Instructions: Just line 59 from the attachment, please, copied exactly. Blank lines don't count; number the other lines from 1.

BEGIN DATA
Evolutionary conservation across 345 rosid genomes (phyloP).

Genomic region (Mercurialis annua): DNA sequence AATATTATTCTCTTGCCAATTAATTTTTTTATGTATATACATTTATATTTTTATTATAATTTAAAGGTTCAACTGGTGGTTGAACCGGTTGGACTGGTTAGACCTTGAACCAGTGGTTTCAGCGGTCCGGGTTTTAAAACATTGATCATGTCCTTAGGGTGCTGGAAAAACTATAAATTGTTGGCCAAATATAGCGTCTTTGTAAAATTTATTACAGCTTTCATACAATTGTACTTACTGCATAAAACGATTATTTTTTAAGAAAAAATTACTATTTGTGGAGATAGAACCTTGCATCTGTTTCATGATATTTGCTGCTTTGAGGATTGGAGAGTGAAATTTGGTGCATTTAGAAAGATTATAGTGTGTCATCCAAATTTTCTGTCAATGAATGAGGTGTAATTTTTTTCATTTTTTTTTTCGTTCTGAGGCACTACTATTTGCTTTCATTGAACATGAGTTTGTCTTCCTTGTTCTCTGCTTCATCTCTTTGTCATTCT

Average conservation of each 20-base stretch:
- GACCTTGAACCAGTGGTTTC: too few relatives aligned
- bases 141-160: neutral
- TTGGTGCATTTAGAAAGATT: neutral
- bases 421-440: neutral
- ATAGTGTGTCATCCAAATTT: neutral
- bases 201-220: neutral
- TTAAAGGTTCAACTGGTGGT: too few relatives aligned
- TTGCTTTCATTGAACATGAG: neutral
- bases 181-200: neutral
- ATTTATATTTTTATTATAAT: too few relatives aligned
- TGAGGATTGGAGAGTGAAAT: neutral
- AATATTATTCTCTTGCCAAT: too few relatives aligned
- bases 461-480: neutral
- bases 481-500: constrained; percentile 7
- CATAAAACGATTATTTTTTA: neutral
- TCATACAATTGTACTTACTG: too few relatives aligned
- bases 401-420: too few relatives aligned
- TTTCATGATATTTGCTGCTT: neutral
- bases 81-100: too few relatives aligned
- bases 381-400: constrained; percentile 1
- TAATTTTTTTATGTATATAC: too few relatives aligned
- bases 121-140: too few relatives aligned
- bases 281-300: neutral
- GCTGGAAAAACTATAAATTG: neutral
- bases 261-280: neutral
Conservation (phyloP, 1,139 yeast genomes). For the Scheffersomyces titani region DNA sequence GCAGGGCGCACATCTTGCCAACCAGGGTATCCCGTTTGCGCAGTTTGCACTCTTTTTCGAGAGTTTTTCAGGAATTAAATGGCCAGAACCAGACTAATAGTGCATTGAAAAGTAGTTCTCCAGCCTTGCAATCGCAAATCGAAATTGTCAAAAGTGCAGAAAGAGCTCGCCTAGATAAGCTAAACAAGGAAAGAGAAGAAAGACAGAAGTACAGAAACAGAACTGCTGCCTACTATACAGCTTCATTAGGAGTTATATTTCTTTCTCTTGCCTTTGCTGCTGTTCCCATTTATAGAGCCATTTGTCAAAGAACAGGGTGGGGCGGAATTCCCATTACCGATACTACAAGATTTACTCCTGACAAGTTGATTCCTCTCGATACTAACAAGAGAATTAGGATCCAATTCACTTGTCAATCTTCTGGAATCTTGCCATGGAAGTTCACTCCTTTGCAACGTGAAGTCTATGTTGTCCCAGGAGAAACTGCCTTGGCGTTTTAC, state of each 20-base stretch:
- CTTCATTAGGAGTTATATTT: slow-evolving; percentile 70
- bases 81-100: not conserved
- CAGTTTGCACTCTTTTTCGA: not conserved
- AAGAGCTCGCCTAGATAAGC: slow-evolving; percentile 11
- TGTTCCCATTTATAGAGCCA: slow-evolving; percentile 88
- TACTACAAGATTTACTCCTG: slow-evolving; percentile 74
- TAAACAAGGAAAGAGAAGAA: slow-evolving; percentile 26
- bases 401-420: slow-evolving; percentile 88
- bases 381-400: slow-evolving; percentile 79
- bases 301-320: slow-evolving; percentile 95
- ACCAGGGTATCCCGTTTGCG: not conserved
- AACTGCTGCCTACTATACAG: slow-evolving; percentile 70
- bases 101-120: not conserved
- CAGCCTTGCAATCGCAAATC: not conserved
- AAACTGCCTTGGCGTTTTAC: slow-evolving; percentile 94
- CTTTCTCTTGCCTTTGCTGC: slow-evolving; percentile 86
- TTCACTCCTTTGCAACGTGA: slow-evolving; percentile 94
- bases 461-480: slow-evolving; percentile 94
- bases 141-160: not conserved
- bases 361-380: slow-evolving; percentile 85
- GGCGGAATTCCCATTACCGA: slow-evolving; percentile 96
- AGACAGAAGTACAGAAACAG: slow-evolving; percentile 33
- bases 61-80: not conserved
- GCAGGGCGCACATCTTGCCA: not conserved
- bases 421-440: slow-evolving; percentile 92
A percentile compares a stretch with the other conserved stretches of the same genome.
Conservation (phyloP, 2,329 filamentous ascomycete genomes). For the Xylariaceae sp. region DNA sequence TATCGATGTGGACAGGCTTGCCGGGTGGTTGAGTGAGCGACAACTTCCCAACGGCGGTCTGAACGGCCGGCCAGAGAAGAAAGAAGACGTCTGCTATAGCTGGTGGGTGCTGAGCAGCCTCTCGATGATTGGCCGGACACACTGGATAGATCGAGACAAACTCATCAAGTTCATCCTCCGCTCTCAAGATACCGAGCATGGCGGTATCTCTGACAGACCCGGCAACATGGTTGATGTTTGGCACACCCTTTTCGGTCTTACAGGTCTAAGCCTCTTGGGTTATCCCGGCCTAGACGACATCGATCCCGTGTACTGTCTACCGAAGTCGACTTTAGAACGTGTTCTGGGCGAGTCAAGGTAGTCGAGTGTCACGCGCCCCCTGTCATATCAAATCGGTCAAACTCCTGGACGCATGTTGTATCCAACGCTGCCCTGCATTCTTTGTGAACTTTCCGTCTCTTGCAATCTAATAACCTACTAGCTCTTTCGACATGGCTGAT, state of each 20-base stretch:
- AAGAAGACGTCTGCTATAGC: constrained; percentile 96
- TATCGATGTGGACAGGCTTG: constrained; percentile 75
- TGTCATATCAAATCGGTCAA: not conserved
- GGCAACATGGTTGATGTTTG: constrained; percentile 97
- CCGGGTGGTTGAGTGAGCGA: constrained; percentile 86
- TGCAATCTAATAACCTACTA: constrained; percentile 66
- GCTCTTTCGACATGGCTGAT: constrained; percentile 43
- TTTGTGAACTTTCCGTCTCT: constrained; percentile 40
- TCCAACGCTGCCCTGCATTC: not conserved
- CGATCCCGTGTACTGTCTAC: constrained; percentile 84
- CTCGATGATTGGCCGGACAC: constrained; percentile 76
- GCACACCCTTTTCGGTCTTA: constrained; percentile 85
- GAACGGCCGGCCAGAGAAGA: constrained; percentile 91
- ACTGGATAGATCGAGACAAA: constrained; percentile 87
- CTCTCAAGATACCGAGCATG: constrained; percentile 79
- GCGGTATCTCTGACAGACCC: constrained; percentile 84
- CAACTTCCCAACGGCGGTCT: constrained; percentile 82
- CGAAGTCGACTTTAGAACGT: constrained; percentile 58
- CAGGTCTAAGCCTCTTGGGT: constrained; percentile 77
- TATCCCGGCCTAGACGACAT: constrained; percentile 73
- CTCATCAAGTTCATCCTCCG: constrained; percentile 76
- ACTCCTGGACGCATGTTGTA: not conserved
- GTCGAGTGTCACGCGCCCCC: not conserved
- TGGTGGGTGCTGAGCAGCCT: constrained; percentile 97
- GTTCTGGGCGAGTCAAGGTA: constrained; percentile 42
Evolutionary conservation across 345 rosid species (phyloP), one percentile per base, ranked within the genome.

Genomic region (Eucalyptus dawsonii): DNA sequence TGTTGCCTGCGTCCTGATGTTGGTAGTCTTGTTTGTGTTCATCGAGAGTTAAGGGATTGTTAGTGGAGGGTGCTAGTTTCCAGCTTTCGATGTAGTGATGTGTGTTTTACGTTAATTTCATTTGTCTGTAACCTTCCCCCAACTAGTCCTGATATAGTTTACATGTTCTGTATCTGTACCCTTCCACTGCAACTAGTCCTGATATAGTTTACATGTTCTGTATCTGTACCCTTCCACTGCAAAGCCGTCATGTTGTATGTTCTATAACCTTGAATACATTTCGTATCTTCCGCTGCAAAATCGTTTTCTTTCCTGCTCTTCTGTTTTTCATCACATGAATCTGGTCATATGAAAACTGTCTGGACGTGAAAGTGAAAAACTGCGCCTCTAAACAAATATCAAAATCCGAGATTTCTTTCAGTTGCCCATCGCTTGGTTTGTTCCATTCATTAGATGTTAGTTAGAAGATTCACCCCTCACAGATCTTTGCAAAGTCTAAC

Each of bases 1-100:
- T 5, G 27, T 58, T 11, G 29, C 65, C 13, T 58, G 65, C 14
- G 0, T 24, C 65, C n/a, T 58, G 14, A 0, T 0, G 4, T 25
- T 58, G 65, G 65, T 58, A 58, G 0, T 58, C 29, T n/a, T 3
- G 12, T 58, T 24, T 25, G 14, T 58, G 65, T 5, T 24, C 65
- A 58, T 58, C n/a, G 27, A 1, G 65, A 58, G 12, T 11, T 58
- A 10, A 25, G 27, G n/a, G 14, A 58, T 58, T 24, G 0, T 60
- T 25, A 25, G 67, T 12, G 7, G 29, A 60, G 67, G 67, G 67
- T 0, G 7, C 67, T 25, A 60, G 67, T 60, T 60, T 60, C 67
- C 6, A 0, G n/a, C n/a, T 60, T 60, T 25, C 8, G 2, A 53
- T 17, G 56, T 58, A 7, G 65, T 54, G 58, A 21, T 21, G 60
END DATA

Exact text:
- TGTCATATCAAATCGGTCAA: not conserved